Stephen Solarz, a former congressman who was instrumental in freeing Jews from Syria in the 1980s and 90s, has died aged 70.
According to his entry in the Enclyclopedia Judaica:
"In his years of service, Solarz became known as one of the most important and informed members of the House. A world traveller, he conducted himself as a future secretary of state. An ardent defender of Israel, he introduced legislation barring U.S. firms from complying with the boycott of Israel. He freed Jewish women from Syria, enabling them to join the Syrian community in Brooklyn. His performance was, to say the least, impressive."
In November 1989, the Syrian government promised to facilitate the emigration of more than 500 single Jewish women, who greatly outnumbered eligible men in the Jewish community and could not find suitable husbands. Twenty-four were allowed to emigrate in the fall of 1989 and another 20 in 1991.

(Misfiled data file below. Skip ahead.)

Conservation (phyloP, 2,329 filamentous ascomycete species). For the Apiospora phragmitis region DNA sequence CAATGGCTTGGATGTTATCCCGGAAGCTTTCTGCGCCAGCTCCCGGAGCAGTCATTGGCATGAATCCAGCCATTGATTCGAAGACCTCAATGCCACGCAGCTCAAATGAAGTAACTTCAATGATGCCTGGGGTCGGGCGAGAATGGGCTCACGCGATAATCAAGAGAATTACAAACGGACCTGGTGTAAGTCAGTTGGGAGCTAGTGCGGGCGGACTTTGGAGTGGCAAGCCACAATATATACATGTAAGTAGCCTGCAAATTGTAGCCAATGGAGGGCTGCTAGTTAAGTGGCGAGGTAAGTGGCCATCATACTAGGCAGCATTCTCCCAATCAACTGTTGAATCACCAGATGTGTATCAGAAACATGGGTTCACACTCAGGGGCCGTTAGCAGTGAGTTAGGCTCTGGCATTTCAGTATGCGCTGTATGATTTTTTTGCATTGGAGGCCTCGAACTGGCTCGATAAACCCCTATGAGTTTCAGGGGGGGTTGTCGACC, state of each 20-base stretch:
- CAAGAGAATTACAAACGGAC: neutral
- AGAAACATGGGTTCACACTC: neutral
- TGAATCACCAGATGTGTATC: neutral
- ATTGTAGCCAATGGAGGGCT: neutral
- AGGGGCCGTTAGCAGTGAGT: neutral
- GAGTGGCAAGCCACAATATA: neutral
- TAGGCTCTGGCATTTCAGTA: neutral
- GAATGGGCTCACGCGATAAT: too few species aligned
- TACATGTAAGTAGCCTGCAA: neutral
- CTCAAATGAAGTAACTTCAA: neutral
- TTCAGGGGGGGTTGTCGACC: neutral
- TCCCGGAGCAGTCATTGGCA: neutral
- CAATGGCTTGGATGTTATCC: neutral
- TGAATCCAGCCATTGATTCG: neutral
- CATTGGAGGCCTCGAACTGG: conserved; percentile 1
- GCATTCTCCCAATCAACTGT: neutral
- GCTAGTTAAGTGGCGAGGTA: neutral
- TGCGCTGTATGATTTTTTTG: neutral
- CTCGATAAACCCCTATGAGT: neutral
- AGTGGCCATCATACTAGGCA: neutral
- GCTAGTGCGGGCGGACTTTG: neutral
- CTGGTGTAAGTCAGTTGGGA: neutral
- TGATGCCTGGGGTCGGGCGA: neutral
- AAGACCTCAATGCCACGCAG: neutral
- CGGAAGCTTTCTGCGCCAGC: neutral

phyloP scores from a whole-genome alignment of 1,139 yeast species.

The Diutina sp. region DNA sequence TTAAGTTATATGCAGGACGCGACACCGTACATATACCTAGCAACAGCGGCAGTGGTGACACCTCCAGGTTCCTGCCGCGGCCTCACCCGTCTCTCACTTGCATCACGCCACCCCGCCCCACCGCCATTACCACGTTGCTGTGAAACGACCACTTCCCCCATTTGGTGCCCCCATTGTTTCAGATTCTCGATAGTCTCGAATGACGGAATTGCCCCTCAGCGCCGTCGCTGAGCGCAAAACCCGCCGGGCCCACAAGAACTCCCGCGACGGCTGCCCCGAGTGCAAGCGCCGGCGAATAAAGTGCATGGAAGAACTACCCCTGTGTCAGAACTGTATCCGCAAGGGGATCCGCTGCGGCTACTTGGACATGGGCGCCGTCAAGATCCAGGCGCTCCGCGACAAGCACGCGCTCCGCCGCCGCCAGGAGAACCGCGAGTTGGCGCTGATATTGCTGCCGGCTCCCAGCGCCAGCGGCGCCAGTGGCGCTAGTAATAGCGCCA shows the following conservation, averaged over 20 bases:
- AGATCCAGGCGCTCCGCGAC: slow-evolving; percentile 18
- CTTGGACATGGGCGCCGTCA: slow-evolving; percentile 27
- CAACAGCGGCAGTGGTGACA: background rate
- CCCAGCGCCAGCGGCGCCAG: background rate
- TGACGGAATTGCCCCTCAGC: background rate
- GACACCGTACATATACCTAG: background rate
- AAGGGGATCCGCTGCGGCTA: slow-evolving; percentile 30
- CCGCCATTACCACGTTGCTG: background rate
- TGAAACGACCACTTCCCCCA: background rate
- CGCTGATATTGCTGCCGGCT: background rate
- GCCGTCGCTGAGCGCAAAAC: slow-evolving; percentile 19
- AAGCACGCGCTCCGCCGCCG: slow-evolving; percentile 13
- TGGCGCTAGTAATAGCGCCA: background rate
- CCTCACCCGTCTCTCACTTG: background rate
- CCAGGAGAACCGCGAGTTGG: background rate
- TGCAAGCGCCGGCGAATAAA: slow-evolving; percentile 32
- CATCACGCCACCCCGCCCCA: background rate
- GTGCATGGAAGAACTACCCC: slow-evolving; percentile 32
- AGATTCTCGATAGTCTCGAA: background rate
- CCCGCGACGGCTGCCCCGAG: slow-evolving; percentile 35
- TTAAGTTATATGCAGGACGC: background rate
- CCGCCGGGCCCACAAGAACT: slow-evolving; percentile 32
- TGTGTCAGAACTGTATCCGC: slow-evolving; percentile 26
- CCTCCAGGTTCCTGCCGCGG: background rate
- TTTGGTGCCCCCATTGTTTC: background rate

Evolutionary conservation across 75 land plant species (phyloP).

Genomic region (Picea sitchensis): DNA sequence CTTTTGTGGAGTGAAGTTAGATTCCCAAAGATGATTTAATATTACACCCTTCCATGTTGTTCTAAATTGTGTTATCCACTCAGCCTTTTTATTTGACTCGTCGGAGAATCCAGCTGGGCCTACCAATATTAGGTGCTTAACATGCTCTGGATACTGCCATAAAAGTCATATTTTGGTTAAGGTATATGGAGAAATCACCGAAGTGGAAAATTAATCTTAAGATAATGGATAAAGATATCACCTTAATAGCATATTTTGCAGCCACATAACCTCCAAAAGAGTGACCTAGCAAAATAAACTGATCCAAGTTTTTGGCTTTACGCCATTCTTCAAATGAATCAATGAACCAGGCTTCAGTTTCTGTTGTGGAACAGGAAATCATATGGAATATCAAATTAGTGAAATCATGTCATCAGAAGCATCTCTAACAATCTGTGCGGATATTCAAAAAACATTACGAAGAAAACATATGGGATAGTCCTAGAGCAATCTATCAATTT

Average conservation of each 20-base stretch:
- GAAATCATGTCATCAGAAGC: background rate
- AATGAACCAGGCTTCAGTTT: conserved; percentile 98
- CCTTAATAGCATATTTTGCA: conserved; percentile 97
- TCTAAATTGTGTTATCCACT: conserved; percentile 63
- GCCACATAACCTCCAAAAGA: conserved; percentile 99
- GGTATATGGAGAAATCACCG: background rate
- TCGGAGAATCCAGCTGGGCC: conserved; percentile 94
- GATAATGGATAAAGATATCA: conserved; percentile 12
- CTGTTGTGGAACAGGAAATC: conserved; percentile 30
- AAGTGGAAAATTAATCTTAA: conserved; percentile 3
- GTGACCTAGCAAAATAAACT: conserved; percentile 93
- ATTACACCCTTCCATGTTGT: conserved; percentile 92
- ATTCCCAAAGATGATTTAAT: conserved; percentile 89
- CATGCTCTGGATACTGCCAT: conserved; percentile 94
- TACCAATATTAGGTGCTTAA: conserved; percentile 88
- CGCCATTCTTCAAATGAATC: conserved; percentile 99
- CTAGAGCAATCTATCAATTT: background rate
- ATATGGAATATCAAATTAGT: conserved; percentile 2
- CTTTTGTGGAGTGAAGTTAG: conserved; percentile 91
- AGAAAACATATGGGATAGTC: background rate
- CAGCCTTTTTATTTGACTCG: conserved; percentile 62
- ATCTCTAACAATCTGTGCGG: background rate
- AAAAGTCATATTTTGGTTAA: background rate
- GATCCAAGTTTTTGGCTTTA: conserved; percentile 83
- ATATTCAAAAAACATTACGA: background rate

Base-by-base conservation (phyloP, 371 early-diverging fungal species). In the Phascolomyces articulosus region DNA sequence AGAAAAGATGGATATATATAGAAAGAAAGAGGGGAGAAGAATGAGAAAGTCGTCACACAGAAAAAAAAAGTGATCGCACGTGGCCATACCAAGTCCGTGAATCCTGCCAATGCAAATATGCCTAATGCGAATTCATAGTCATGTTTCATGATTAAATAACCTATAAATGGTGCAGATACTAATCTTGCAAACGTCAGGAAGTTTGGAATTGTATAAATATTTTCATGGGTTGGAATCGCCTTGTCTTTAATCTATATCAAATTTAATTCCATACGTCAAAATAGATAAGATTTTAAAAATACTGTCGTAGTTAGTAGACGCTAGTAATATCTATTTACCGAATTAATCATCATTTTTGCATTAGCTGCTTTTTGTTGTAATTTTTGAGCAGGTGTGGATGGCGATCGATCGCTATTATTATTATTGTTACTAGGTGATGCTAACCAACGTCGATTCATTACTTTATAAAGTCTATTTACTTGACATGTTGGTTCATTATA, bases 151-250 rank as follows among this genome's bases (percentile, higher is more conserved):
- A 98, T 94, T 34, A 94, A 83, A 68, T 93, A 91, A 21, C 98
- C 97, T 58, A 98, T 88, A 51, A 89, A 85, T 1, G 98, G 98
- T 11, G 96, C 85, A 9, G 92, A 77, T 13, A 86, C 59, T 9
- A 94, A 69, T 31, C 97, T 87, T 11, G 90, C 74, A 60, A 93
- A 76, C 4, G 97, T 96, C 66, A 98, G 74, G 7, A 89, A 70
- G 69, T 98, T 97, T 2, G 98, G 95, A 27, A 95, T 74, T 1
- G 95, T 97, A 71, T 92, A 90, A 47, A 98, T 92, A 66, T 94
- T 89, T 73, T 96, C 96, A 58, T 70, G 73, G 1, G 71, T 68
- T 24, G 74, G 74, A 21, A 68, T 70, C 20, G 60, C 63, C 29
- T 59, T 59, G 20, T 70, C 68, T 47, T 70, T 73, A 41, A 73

The Jewish Virtual Library entry reads as follows:
For years, the Jews in Syria lived in extreme fear. The Jewish Quarter in Damascus was under the constant surveillance of the secret police, who were present at synagogue services, weddings, bar-mitzvahs and other Jewish gatherings. Contact with foreigners was closely monitored. Travel abroad was permitted in exceptional cases, but only if a bond of $300-$1,000 was left behind, along with family members who served as hostages. U.S. pressure applied during peace negotiations helped convince President Hafez Assad to lift these restrictions, and those prohibiting Jews from buying and selling property, in the early 1990s."